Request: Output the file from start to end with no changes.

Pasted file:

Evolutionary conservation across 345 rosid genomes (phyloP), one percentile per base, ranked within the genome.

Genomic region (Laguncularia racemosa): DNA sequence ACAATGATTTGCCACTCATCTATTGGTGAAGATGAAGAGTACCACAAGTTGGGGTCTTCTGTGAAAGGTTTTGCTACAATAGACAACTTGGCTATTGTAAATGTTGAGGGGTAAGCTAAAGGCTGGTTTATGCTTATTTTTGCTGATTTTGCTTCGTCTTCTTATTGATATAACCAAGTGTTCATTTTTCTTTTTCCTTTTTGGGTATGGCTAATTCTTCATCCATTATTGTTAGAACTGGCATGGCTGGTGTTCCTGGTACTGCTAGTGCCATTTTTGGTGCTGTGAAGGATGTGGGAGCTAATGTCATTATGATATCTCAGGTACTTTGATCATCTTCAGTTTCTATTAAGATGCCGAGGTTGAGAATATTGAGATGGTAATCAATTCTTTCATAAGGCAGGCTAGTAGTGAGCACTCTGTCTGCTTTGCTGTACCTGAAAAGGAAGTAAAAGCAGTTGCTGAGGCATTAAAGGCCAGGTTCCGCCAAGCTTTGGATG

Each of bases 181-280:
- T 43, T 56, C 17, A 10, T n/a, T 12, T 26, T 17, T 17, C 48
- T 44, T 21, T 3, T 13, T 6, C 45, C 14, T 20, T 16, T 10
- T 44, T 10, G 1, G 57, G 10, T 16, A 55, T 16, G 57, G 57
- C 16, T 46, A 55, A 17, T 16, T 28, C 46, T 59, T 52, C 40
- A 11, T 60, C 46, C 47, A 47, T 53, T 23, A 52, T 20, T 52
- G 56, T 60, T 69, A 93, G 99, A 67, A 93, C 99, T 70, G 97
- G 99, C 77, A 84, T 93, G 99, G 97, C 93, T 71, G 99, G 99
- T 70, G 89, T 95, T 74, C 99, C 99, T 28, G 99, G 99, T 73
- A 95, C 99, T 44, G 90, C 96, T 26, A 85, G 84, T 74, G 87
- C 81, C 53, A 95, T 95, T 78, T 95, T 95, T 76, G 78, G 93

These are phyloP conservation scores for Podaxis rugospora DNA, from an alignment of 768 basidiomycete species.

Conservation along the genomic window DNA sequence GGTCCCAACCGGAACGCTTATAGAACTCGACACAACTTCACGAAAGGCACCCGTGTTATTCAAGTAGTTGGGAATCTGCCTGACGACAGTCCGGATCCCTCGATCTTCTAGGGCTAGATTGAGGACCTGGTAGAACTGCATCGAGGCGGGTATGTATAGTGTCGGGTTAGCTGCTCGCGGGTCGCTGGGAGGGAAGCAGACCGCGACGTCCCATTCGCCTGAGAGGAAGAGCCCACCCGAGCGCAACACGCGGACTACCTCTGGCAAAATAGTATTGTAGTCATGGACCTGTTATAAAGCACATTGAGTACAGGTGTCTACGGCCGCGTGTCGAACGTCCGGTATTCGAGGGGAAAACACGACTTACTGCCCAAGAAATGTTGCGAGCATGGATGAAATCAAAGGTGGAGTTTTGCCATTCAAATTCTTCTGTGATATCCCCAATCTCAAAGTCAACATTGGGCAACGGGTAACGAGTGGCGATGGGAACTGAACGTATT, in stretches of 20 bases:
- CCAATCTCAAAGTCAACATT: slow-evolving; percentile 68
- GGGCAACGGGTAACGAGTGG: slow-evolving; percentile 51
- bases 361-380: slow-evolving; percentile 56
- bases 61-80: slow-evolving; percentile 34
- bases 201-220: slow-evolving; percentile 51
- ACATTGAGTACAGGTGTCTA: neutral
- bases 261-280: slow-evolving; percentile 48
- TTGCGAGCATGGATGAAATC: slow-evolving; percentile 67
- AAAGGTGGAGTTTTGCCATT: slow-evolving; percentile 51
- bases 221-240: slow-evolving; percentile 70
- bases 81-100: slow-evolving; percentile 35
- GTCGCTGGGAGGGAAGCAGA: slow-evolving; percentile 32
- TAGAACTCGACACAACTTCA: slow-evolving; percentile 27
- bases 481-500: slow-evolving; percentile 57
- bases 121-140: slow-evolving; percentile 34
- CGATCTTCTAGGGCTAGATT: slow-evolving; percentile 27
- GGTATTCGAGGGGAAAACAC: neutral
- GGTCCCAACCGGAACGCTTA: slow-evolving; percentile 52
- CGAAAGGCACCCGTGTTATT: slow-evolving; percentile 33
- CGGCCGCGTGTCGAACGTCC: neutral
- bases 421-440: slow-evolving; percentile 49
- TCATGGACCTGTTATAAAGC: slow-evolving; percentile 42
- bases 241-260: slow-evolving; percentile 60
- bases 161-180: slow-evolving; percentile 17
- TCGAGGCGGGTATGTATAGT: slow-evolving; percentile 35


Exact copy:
Evolutionary conservation across 345 rosid genomes (phyloP), one percentile per base, ranked within the genome.

Genomic region (Laguncularia racemosa): DNA sequence ACAATGATTTGCCACTCATCTATTGGTGAAGATGAAGAGTACCACAAGTTGGGGTCTTCTGTGAAAGGTTTTGCTACAATAGACAACTTGGCTATTGTAAATGTTGAGGGGTAAGCTAAAGGCTGGTTTATGCTTATTTTTGCTGATTTTGCTTCGTCTTCTTATTGATATAACCAAGTGTTCATTTTTCTTTTTCCTTTTTGGGTATGGCTAATTCTTCATCCATTATTGTTAGAACTGGCATGGCTGGTGTTCCTGGTACTGCTAGTGCCATTTTTGGTGCTGTGAAGGATGTGGGAGCTAATGTCATTATGATATCTCAGGTACTTTGATCATCTTCAGTTTCTATTAAGATGCCGAGGTTGAGAATATTGAGATGGTAATCAATTCTTTCATAAGGCAGGCTAGTAGTGAGCACTCTGTCTGCTTTGCTGTACCTGAAAAGGAAGTAAAAGCAGTTGCTGAGGCATTAAAGGCCAGGTTCCGCCAAGCTTTGGATG

Each of bases 181-280:
- T 43, T 56, C 17, A 10, T n/a, T 12, T 26, T 17, T 17, C 48
- T 44, T 21, T 3, T 13, T 6, C 45, C 14, T 20, T 16, T 10
- T 44, T 10, G 1, G 57, G 10, T 16, A 55, T 16, G 57, G 57
- C 16, T 46, A 55, A 17, T 16, T 28, C 46, T 59, T 52, C 40
- A 11, T 60, C 46, C 47, A 47, T 53, T 23, A 52, T 20, T 52
- G 56, T 60, T 69, A 93, G 99, A 67, A 93, C 99, T 70, G 97
- G 99, C 77, A 84, T 93, G 99, G 97, C 93, T 71, G 99, G 99
- T 70, G 89, T 95, T 74, C 99, C 99, T 28, G 99, G 99, T 73
- A 95, C 99, T 44, G 90, C 96, T 26, A 85, G 84, T 74, G 87
- C 81, C 53, A 95, T 95, T 78, T 95, T 95, T 76, G 78, G 93

These are phyloP conservation scores for Podaxis rugospora DNA, from an alignment of 768 basidiomycete species.

Conservation along the genomic window DNA sequence GGTCCCAACCGGAACGCTTATAGAACTCGACACAACTTCACGAAAGGCACCCGTGTTATTCAAGTAGTTGGGAATCTGCCTGACGACAGTCCGGATCCCTCGATCTTCTAGGGCTAGATTGAGGACCTGGTAGAACTGCATCGAGGCGGGTATGTATAGTGTCGGGTTAGCTGCTCGCGGGTCGCTGGGAGGGAAGCAGACCGCGACGTCCCATTCGCCTGAGAGGAAGAGCCCACCCGAGCGCAACACGCGGACTACCTCTGGCAAAATAGTATTGTAGTCATGGACCTGTTATAAAGCACATTGAGTACAGGTGTCTACGGCCGCGTGTCGAACGTCCGGTATTCGAGGGGAAAACACGACTTACTGCCCAAGAAATGTTGCGAGCATGGATGAAATCAAAGGTGGAGTTTTGCCATTCAAATTCTTCTGTGATATCCCCAATCTCAAAGTCAACATTGGGCAACGGGTAACGAGTGGCGATGGGAACTGAACGTATT, in stretches of 20 bases:
- CCAATCTCAAAGTCAACATT: slow-evolving; percentile 68
- GGGCAACGGGTAACGAGTGG: slow-evolving; percentile 51
- bases 361-380: slow-evolving; percentile 56
- bases 61-80: slow-evolving; percentile 34
- bases 201-220: slow-evolving; percentile 51
- ACATTGAGTACAGGTGTCTA: neutral
- bases 261-280: slow-evolving; percentile 48
- TTGCGAGCATGGATGAAATC: slow-evolving; percentile 67
- AAAGGTGGAGTTTTGCCATT: slow-evolving; percentile 51
- bases 221-240: slow-evolving; percentile 70
- bases 81-100: slow-evolving; percentile 35
- GTCGCTGGGAGGGAAGCAGA: slow-evolving; percentile 32
- TAGAACTCGACACAACTTCA: slow-evolving; percentile 27
- bases 481-500: slow-evolving; percentile 57
- bases 121-140: slow-evolving; percentile 34
- CGATCTTCTAGGGCTAGATT: slow-evolving; percentile 27
- GGTATTCGAGGGGAAAACAC: neutral
- GGTCCCAACCGGAACGCTTA: slow-evolving; percentile 52
- CGAAAGGCACCCGTGTTATT: slow-evolving; percentile 33
- CGGCCGCGTGTCGAACGTCC: neutral
- bases 421-440: slow-evolving; percentile 49
- TCATGGACCTGTTATAAAGC: slow-evolving; percentile 42
- bases 241-260: slow-evolving; percentile 60
- bases 161-180: slow-evolving; percentile 17
- TCGAGGCGGGTATGTATAGT: slow-evolving; percentile 35